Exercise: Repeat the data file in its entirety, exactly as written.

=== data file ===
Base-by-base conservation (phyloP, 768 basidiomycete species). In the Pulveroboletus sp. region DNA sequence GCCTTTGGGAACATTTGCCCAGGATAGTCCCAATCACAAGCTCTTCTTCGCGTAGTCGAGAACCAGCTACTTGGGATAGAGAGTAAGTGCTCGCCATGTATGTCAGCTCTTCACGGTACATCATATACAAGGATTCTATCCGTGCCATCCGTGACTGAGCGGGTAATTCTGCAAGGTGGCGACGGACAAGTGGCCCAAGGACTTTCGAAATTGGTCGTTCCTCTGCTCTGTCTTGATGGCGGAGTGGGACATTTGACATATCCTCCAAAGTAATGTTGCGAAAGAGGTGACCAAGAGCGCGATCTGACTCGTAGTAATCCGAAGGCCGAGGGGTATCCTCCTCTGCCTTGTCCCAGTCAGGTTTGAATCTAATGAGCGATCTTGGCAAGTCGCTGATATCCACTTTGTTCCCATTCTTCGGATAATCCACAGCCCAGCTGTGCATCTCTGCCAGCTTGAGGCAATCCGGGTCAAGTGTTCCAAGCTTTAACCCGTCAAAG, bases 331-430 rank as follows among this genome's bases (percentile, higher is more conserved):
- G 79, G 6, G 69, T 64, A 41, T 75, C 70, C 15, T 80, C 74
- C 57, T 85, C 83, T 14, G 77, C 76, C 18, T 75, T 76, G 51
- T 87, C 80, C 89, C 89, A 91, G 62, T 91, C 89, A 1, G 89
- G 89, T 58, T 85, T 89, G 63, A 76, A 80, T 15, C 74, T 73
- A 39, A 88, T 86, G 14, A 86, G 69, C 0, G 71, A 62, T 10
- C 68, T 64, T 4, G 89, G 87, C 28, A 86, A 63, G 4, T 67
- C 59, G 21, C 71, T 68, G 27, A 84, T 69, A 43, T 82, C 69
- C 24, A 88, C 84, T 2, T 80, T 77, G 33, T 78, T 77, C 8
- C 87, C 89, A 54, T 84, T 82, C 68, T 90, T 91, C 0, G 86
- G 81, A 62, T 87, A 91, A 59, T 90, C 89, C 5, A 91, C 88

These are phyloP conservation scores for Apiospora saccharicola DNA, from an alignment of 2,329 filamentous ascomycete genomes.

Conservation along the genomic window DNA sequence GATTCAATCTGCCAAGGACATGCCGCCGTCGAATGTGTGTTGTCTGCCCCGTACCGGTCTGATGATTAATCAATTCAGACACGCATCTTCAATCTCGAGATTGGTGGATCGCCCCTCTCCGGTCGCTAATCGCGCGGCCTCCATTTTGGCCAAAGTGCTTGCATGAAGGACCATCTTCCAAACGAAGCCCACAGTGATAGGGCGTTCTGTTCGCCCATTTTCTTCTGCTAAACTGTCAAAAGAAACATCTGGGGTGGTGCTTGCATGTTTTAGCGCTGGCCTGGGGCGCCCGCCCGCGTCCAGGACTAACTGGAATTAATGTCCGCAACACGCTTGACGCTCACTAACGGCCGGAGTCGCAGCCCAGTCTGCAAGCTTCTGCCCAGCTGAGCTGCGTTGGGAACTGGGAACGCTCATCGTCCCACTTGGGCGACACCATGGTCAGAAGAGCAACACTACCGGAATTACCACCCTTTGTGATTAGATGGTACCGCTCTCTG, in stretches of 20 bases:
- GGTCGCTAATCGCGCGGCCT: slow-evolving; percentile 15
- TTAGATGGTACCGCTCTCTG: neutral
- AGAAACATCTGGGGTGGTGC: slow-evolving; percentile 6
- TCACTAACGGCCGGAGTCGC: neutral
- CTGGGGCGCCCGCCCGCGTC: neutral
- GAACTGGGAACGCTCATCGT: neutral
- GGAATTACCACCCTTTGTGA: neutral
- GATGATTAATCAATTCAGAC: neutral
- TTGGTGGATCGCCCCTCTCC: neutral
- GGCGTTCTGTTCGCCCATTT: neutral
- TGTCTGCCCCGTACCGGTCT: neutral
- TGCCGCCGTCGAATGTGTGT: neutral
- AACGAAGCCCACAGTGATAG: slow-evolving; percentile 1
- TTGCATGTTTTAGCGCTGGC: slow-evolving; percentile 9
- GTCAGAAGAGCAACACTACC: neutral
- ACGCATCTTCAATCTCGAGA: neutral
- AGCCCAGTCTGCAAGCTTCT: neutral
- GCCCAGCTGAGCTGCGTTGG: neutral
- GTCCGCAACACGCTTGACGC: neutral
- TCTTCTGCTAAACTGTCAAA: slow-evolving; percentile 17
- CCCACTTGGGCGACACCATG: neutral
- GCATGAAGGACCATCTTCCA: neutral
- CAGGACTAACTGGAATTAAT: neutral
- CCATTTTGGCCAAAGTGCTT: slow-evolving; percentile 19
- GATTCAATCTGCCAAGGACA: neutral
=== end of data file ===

Base-by-base conservation (phyloP, 768 basidiomycete species). In the Pulveroboletus sp. region DNA sequence GCCTTTGGGAACATTTGCCCAGGATAGTCCCAATCACAAGCTCTTCTTCGCGTAGTCGAGAACCAGCTACTTGGGATAGAGAGTAAGTGCTCGCCATGTATGTCAGCTCTTCACGGTACATCATATACAAGGATTCTATCCGTGCCATCCGTGACTGAGCGGGTAATTCTGCAAGGTGGCGACGGACAAGTGGCCCAAGGACTTTCGAAATTGGTCGTTCCTCTGCTCTGTCTTGATGGCGGAGTGGGACATTTGACATATCCTCCAAAGTAATGTTGCGAAAGAGGTGACCAAGAGCGCGATCTGACTCGTAGTAATCCGAAGGCCGAGGGGTATCCTCCTCTGCCTTGTCCCAGTCAGGTTTGAATCTAATGAGCGATCTTGGCAAGTCGCTGATATCCACTTTGTTCCCATTCTTCGGATAATCCACAGCCCAGCTGTGCATCTCTGCCAGCTTGAGGCAATCCGGGTCAAGTGTTCCAAGCTTTAACCCGTCAAAG, bases 331-430 rank as follows among this genome's bases (percentile, higher is more conserved):
- G 79, G 6, G 69, T 64, A 41, T 75, C 70, C 15, T 80, C 74
- C 57, T 85, C 83, T 14, G 77, C 76, C 18, T 75, T 76, G 51
- T 87, C 80, C 89, C 89, A 91, G 62, T 91, C 89, A 1, G 89
- G 89, T 58, T 85, T 89, G 63, A 76, A 80, T 15, C 74, T 73
- A 39, A 88, T 86, G 14, A 86, G 69, C 0, G 71, A 62, T 10
- C 68, T 64, T 4, G 89, G 87, C 28, A 86, A 63, G 4, T 67
- C 59, G 21, C 71, T 68, G 27, A 84, T 69, A 43, T 82, C 69
- C 24, A 88, C 84, T 2, T 80, T 77, G 33, T 78, T 77, C 8
- C 87, C 89, A 54, T 84, T 82, C 68, T 90, T 91, C 0, G 86
- G 81, A 62, T 87, A 91, A 59, T 90, C 89, C 5, A 91, C 88

These are phyloP conservation scores for Apiospora saccharicola DNA, from an alignment of 2,329 filamentous ascomycete genomes.

Conservation along the genomic window DNA sequence GATTCAATCTGCCAAGGACATGCCGCCGTCGAATGTGTGTTGTCTGCCCCGTACCGGTCTGATGATTAATCAATTCAGACACGCATCTTCAATCTCGAGATTGGTGGATCGCCCCTCTCCGGTCGCTAATCGCGCGGCCTCCATTTTGGCCAAAGTGCTTGCATGAAGGACCATCTTCCAAACGAAGCCCACAGTGATAGGGCGTTCTGTTCGCCCATTTTCTTCTGCTAAACTGTCAAAAGAAACATCTGGGGTGGTGCTTGCATGTTTTAGCGCTGGCCTGGGGCGCCCGCCCGCGTCCAGGACTAACTGGAATTAATGTCCGCAACACGCTTGACGCTCACTAACGGCCGGAGTCGCAGCCCAGTCTGCAAGCTTCTGCCCAGCTGAGCTGCGTTGGGAACTGGGAACGCTCATCGTCCCACTTGGGCGACACCATGGTCAGAAGAGCAACACTACCGGAATTACCACCCTTTGTGATTAGATGGTACCGCTCTCTG, in stretches of 20 bases:
- GGTCGCTAATCGCGCGGCCT: slow-evolving; percentile 15
- TTAGATGGTACCGCTCTCTG: neutral
- AGAAACATCTGGGGTGGTGC: slow-evolving; percentile 6
- TCACTAACGGCCGGAGTCGC: neutral
- CTGGGGCGCCCGCCCGCGTC: neutral
- GAACTGGGAACGCTCATCGT: neutral
- GGAATTACCACCCTTTGTGA: neutral
- GATGATTAATCAATTCAGAC: neutral
- TTGGTGGATCGCCCCTCTCC: neutral
- GGCGTTCTGTTCGCCCATTT: neutral
- TGTCTGCCCCGTACCGGTCT: neutral
- TGCCGCCGTCGAATGTGTGT: neutral
- AACGAAGCCCACAGTGATAG: slow-evolving; percentile 1
- TTGCATGTTTTAGCGCTGGC: slow-evolving; percentile 9
- GTCAGAAGAGCAACACTACC: neutral
- ACGCATCTTCAATCTCGAGA: neutral
- AGCCCAGTCTGCAAGCTTCT: neutral
- GCCCAGCTGAGCTGCGTTGG: neutral
- GTCCGCAACACGCTTGACGC: neutral
- TCTTCTGCTAAACTGTCAAA: slow-evolving; percentile 17
- CCCACTTGGGCGACACCATG: neutral
- GCATGAAGGACCATCTTCCA: neutral
- CAGGACTAACTGGAATTAAT: neutral
- CCATTTTGGCCAAAGTGCTT: slow-evolving; percentile 19
- GATTCAATCTGCCAAGGACA: neutral